In recent years, the cloud was seen as the answer to everything. Need to reduce costs? Move to the cloud. Want to improve efficiency? Move to the cloud. Want to consolidate? Again, the cloud. There are times, though when the cloud is not the best option and those times aren’t the same for every company. In today’s business, IT departments must adopt a make-sense approach to where the cloud works best for their particular business needs. On premise or third-party data centers can be very important elements of a combined solution. What follows is one of many similar scenarios I’ve seen in my time working with companies looking to solve their data hosting challenges.
Healthcare, Storage, and the Cloud
A customer in the healthcare industry came to me initially to build out a private cloud. They had decided against the public cloud due to regulatory concerns, but thought a private cloud would help them to save money while keeping information safe. Typically, this works out great, but this particular client had a very large SQL database in its environment, which are notorious power and memory hogs. When we evaluated the requirements for a private cloud for this server, storage was prohibitively expensive at about $10,000 per month.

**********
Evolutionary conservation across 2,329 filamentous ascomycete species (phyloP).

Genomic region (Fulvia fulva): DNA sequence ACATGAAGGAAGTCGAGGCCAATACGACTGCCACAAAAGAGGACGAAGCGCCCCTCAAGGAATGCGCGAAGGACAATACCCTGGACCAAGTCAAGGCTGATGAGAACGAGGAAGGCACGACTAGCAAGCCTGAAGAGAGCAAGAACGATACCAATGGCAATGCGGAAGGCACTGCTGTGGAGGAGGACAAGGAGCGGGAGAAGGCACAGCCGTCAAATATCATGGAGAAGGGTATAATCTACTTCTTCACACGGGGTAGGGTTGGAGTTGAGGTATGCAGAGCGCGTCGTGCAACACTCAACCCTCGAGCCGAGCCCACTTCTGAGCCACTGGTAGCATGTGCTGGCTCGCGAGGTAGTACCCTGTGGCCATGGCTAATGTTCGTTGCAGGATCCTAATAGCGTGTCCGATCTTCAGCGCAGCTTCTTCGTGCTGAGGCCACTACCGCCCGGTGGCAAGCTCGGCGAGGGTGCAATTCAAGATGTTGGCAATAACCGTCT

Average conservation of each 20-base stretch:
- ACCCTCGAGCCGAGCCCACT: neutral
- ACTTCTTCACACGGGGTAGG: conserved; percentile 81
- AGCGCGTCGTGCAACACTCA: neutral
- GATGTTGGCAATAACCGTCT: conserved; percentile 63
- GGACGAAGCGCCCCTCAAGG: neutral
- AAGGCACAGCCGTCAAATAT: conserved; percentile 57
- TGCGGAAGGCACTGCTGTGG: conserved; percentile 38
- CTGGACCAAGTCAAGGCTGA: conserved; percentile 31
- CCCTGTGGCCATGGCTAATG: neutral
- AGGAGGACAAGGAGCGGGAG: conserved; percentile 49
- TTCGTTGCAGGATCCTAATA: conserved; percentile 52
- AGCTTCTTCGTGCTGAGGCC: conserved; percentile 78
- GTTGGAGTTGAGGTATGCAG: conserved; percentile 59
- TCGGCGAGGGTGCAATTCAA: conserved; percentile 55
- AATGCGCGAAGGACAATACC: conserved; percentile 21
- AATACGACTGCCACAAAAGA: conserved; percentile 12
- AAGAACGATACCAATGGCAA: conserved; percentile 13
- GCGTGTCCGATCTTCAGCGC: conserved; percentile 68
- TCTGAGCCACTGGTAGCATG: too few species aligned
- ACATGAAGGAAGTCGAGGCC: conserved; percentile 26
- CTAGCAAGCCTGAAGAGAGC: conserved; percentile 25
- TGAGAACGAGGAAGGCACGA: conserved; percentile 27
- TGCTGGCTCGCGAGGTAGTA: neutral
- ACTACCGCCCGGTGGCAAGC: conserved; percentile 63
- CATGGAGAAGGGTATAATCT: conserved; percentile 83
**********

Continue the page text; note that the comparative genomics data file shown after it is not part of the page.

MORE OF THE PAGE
A Hybrid Cloud Solution
The solution to this dilemma was to create a hybrid cloud environment for the healthcare provider. The private cloud was created for all but the SQL server, which was collocated in a Tier III data center with HIPAA certification. The hybrid cloud solution allowed my client to take advantage of all that the cloud has to offer: availability, reduction of CapEx, and consolidation and optimization of their environment, but without the hefty price tag that would have resulted from also virtualizing their SQL database.
Finding the Right Cloud for You
This is a very specific example, but these sorts of details are what helps to drive the decision on how to use the cloud for each company. Very small companies can move everything to the cloud and see the cost savings and flexibility they need to grow. A larger company or one with regulatory concerns might decide to move it’s compute resources to the cloud, but operate with private networking gear to ensure switches and firewalls are protected. As companies grow, the threshold for comfort, storage needs, and desired flexibility all need to be taken into consideration when considering how to incorporate the cloud into your total IT strategy. The cloud is not all or nothing, it’s merely another tool to creating the optimal IT environment for your business needs.
Have questions about how a hybrid cloud solution can help your data needs? Contact us today to speak with one of our experts to architect your hybrid IT environment.